Even before today’s hearing at the Supreme Court, an unofficial lobbying effort has been underway on Capitol Hill. As Politico's Ben Schreckinger reports, the children of prominent Republican politicians say they’ve seen their own parents struggle with and evolve in their views of marriage equality.
And in some cases, that evolution has come about through personal pleas.
Matt R. Salmon is the son of Arizona Rep. Matt Salmon, who voted for a ban on gay adoption and for the Defense of Marriage Act. His mother, Nancy, led a failed 2006 campaign to amend Arizona’s constitution to ban not only same-sex marriage, but legal recognition of any kind for same-sex couples.
So it’s no surprise that Matt’s parents, among the staunchest opponents of same-sex marriage, enrolled him in “reparative therapy” to reverse the homosexuality that he said made him and his parents feel ashamed.
But in 2008, Matt walked away from that controversial practice and embraced his sexual identity. He came out to friends, and changed his status on Facebook to gay.
His parents, he said, have come to embrace it, too. “If you want to know the truth, my father was the first to come around,” said Matt.
“He’s been exposed to a lot more in his life, especially given his position. He’s been exposed to a lot more ideas that are different than his own.”
That’s not reflected in his Congressional Record, however. In 2013, Matt’s father — who served in the House from 1995-2001 and returned to the chamber that year — said that despite his son’s identity, he continued to oppose marriage equality.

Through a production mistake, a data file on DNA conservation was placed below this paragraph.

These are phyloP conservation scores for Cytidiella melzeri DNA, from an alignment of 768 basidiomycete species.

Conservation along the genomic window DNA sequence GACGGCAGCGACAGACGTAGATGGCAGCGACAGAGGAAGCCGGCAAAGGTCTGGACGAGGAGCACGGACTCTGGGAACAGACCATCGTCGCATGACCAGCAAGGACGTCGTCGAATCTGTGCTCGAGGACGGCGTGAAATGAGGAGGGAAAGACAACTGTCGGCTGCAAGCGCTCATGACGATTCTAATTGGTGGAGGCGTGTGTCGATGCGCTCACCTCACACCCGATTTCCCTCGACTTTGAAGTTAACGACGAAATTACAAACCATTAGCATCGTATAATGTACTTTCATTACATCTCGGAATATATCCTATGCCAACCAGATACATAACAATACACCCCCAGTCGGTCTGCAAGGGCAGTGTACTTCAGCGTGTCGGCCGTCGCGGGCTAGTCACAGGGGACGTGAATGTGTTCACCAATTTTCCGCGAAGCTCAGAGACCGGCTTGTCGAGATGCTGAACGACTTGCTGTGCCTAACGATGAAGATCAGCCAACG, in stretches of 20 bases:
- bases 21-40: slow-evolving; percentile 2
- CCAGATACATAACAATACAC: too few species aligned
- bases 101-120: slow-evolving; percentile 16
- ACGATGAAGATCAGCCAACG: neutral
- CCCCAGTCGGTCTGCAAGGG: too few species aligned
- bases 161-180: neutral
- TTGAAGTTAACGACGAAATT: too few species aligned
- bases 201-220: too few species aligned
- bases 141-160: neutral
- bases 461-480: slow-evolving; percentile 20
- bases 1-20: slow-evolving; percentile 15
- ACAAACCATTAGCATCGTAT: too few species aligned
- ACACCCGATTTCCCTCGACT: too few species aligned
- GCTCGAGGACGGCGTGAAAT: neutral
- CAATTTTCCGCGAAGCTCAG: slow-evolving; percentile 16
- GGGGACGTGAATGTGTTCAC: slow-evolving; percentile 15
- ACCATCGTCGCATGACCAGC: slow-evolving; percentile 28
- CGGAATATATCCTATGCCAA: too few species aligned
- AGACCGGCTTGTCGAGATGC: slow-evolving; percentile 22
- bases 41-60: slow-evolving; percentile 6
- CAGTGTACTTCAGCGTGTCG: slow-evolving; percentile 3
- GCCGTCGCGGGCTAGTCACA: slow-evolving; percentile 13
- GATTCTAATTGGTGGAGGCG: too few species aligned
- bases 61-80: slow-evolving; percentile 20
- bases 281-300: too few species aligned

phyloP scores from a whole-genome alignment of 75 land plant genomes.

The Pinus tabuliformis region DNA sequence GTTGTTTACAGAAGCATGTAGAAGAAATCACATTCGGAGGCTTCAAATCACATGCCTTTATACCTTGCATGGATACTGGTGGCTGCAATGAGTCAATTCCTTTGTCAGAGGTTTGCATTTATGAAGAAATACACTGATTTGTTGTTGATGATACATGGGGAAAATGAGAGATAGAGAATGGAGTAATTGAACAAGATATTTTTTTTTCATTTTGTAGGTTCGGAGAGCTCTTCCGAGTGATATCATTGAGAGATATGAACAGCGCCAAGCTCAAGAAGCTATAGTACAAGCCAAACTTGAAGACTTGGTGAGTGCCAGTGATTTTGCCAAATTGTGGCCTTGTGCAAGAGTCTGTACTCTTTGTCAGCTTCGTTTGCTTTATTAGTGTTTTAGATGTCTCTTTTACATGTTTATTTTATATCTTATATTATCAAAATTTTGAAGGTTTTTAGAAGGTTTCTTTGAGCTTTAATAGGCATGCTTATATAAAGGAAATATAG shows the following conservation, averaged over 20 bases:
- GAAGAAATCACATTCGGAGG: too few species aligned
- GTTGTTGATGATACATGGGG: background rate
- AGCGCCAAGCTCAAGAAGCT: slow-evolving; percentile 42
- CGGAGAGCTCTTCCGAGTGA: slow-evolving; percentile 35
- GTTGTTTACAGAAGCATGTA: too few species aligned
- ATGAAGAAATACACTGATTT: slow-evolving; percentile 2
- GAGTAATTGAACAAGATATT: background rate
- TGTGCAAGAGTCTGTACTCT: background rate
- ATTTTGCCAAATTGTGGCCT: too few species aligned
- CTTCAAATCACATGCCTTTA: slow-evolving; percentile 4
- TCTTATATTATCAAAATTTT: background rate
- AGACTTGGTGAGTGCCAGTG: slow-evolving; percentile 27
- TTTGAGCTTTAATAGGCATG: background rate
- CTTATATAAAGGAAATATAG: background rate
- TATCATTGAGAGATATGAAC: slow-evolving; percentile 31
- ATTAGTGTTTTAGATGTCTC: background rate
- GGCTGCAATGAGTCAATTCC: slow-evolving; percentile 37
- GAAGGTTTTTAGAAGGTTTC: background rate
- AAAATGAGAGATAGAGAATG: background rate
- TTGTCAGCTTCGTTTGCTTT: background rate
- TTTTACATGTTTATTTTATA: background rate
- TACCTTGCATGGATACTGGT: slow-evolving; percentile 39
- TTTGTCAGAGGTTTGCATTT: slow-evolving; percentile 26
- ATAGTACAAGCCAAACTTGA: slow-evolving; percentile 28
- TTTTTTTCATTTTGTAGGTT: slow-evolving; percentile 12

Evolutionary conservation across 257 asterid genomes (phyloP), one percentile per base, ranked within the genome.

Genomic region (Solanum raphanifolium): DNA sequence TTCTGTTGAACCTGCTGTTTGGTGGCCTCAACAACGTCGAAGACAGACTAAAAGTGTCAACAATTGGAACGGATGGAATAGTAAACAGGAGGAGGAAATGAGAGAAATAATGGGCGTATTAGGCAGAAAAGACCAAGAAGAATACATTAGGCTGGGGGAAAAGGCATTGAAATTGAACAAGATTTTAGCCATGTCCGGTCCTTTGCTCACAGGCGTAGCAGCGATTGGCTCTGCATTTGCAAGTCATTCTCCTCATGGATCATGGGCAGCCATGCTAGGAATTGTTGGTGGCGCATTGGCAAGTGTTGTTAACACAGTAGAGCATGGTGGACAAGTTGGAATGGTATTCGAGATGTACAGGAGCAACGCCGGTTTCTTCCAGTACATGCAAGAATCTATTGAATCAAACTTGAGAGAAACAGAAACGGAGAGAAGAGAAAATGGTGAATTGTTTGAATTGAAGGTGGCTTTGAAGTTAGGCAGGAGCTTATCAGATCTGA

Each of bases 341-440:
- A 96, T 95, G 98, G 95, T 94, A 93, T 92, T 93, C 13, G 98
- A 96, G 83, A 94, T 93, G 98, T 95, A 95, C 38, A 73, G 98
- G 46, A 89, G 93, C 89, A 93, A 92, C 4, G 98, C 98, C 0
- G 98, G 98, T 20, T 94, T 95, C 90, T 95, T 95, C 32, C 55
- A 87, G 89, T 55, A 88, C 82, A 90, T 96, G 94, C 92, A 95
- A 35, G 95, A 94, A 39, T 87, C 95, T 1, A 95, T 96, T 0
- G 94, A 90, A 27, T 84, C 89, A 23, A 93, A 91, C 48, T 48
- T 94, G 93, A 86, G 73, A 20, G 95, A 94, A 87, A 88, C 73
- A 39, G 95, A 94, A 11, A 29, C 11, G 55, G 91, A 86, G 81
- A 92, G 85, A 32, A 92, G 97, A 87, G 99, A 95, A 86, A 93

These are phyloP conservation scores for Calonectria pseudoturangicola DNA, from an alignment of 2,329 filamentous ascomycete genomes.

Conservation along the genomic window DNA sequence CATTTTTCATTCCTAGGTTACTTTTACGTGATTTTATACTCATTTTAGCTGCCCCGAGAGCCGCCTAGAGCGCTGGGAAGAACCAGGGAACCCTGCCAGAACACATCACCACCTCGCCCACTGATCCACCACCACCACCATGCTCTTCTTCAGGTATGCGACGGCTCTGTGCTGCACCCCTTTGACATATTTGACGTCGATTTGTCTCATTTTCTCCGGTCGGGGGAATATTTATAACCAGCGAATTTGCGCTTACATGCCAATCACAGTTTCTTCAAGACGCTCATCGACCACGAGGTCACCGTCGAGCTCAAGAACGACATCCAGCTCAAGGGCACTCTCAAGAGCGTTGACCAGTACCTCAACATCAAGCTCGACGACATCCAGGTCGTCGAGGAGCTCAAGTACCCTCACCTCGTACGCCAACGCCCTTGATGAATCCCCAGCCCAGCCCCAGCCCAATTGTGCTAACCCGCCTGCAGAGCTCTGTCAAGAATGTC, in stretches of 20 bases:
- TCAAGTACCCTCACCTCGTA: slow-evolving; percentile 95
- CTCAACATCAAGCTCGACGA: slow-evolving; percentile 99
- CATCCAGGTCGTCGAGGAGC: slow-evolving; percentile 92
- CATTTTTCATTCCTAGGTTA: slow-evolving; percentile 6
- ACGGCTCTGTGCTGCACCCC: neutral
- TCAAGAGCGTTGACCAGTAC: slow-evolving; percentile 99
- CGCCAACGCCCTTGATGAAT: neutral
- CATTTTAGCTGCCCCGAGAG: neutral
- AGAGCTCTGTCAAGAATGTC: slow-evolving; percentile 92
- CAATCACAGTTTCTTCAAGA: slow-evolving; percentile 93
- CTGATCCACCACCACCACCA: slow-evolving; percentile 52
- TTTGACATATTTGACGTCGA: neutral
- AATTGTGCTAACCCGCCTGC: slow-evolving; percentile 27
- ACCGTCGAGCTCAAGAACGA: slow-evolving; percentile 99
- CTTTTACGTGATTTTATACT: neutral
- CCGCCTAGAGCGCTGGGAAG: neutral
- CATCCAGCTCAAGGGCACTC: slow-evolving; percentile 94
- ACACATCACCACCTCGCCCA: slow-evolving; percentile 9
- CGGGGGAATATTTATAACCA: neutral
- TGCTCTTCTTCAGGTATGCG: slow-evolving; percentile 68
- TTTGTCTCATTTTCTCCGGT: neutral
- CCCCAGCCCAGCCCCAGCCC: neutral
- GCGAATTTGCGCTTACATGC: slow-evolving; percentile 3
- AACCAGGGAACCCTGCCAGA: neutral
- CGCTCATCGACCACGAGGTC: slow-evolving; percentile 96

But that’s not the full story, according to Matt. Late in 2013, as the two drove to a motorcycle expo in Scottsdale and chatted about the media frenzy over the congressman’s comments, Salmon confided that he would happily attend his son’s wedding, whenever that may be.
Since then, said Matt, his mother and father have come around to fully accept his sexual identity. “They’ve all only evolved more, to the point where they want to know about my dating life, where they want to know if anybody’s in my life making me happy.”
Even Matt’s boyfriends have been “welcomed with open arms” at family events, and his mother has vowed to never again involve herself in anti-same-sex marriage campaigns. Matt said that Salmon’s fellow conservative congressmen have approached his dad to thank him, crediting his relationship with Matt as having helped them evolve their thinking on LGBT issues.
Politico reports Matt said he’d love to go into the details of the conversations he’s had with his father on those issues, but that he can’t.
“There are opinions that my father privately holds that are different from his political positions that make them difficult to share,” said Matt.
He said of his father: “Privately, things have evolved,” but that’s where the buck stops. “As far as I know, his political stances haven’t changed.”
“It’s a private matter between him and his son,” said a spokesman for the congressman.
Sen. Jeff Flake of Arizona was considering a vote for the Employment Non-Discrimination Act in 2013, which would protect gay and transgender people, when he posed a question to his son Ryan as the two sat in his Washington office.
“Do you think homosexuality is a choice?” Flake asked, according to Ryan.
Ryan, whose best friend and cousin had just come out, sending “shockwaves” through their conservative Mormon family, told his dad no, not usually.
“He just sat there and pondered it for a while,” Ryan said. “That got to me. He was really trying to gather opinions.”
Later that year, Democrat Tammy Baldwin, the nation’s first openly gay senator, approached Flake to lobby his support for the bill. She asked Flake to speak with a conservative Republican lawmaker with a transgender child (that child is still a minor, and Ryan declined to share the lawmaker’s name).